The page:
It appears that the answer is that any content-based interpretation must be tied to the particular grade-level test.  OK, that makes sense, but it also raises the question, what is gained from a vertical scale?

Of course, the answer must be the information that the vertical scale provides about student growth!

Vertical Scales and Growth

A key advantage of vertical scales is supposed to be that they make it easy to interpret student growth across grade levels.  As explained by Darling-Hammond, Haertel, and Pellegrino in their paper on using and interpreting Smarter Balanced Scores:

A “vertical scale” is one designed to support inferences concerning growth across years.  In other words, with a vertical scale it should be possible, for example, to subtract a student’s score on a third grade test from that same student’s score on a fourth-grade test the following year to measure growth.  (p. 11)

OK, I can subtract the two test scores, but what does that difference tell me?  As with the meaning of the individual test scores, the meaning of the difference between two scores and any inference a teacher might make from it is largely dependent on knowing on which two tests the scores were produced.  Consider a difference of 25 points on the Smarter Balanced scale:

  • A change of 25 points would mean that a student has exceeded the number of points necessary to move from Level 3 at grade 7 to Level 3 at grade 8; but is well short of the 41 points needed to move from Level 3 at grade 3 to Level 3 at grade 4.
  • Regardless of the grade level, 25 points would mean that the student has fallen well short of moving from a low Level 2 at the beginning of the year to a low Level 3 at the end of the year.
  • Similarly for higher achieving student, 25 points would be more than the 19 points needed to move from Level 4 at grade 7 to Level 4 at grade 8, but conversely, only one-fourth of the approximately 100 points needed to move from Level 3 to Level 4 within grade 7 or grade 8.

In short, with regard to making inferences about student growth, the point differences on the vertical scale are largely meaningless outside of the context of the grade levels involved and the achievement level thresholds for those grade levels.

Again, how much is gained from the reporting results on a vertical scale?

Closing Thoughts on Vertical Scales

In closing, I return to Shakespeare and Julius Caesar to state what should be obvious by now,

“Friends, clients, policy makers, lend me your ears; I come to bury vertical scales, not to praise them.”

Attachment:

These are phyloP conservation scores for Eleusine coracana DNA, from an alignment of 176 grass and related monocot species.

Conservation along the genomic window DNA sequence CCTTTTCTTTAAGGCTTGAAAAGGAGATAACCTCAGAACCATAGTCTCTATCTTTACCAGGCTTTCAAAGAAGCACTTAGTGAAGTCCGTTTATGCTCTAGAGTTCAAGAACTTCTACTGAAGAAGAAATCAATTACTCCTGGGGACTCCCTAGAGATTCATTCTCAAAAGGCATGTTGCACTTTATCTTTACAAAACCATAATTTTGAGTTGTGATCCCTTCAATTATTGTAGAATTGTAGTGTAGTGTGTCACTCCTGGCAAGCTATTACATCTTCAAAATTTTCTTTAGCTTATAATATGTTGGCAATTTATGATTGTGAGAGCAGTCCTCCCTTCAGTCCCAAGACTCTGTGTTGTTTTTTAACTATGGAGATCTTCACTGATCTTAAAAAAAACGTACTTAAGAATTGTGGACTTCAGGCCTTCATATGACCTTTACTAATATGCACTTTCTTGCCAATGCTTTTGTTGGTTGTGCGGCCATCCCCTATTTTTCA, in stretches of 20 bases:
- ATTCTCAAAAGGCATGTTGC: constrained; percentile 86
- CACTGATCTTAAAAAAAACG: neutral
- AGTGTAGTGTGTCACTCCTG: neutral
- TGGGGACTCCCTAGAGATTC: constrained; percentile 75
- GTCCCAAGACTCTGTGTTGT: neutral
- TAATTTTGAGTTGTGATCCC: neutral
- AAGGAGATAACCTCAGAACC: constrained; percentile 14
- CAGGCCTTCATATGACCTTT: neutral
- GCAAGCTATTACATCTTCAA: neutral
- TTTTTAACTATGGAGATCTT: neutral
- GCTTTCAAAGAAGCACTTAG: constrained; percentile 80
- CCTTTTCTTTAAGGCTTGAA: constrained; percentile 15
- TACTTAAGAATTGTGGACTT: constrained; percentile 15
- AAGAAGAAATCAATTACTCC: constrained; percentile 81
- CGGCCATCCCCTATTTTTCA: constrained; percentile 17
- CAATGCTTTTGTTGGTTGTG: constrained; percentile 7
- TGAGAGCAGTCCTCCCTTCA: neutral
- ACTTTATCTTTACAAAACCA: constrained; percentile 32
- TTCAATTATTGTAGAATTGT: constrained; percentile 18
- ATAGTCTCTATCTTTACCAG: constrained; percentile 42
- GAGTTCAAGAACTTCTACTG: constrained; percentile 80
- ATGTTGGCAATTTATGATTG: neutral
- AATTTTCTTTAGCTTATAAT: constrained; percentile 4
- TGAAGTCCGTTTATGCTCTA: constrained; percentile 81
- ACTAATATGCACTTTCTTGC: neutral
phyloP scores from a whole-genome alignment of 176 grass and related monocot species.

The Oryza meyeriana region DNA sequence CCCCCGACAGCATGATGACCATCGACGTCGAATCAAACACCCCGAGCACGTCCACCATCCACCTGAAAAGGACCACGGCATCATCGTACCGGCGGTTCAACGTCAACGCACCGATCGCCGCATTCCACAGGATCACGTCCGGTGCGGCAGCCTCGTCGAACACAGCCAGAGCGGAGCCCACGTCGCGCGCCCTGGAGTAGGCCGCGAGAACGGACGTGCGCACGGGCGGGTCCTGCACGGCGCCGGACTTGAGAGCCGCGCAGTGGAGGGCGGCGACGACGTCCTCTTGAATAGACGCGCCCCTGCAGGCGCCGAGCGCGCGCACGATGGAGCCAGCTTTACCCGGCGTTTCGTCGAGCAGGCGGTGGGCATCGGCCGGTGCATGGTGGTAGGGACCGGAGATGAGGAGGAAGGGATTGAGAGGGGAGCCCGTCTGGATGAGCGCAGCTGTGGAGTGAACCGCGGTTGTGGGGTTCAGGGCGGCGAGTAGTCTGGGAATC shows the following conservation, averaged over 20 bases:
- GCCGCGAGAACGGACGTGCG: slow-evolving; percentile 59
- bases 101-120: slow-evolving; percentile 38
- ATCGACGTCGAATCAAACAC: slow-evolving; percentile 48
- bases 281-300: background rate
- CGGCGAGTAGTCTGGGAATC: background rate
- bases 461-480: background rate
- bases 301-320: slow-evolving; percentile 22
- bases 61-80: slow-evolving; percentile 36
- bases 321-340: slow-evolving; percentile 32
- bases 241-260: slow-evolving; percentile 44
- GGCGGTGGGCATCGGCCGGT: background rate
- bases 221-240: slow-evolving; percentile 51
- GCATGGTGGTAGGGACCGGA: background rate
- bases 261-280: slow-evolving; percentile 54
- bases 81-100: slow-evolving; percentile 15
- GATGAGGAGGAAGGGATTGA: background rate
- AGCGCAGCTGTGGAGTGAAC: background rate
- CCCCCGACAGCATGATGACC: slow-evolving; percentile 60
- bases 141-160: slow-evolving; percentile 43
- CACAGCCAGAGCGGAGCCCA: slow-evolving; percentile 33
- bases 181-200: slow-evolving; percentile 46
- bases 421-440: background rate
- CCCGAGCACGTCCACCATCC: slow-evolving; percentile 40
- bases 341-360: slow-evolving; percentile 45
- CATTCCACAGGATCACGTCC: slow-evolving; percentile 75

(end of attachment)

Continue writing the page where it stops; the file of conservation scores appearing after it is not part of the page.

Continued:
OK, I admit that burying vertical scales is a bit extreme.

Vertical scales are a really neat concept.  The idea of giving one big test and reporting everyone’s results on the same scale is appealing to everyone from H.D. Hoover to Gordon, the man who ran the local copy shop where I had reams of grade level test forms reproduced each year.  Vertical scales appear to provide that to people, and we have the ability to construct them.  The basic psychometric theory behind vertical scales is relatively straightforward and we have been building them forever.  Vertical scales were the foundation of virtually all norm-referenced standardized tests – although we hardly ever reported or used those scaled scores directly; instead, converting them into context-based scores such as percentile ranks, grade equivalents, or NCE.  Hmmm.  (dramatic pause to let that sink in)

One of the first things they teach us as budding psychometricians is that the first requirement and primary consideration in creating a reporting scale is to make test scores more interpretable and useful for the intended audience.  If you have not accomplished that, why bother taking the time and effort to create the scale in the first place.

In the case of vertical scales, I question whether we are meeting that first requirement.

Vertical scales serve some useful purposes.  One of the primary benefits of vertical scales is that they facilitate out-of-level testing for students, whether through the use of computer-adaptive testing or by administering fixed forms based on the student’s instructional level.   Vertical scales are also very useful at describing the current state of K-12 achievement; for example, there is ample evidence that achievement gaps between low and high performing students do increase across grade levels as reflected in vertical scales.  However, my fear is that the practice of reporting individual student test scores as scaled scores on vertical scales is more likely to add confusion, not clarity, to the lives of those attempting two of today’s primary intended uses of test scores:

  • making content-based interpretations of student performance, and
  • making inferences about student growth.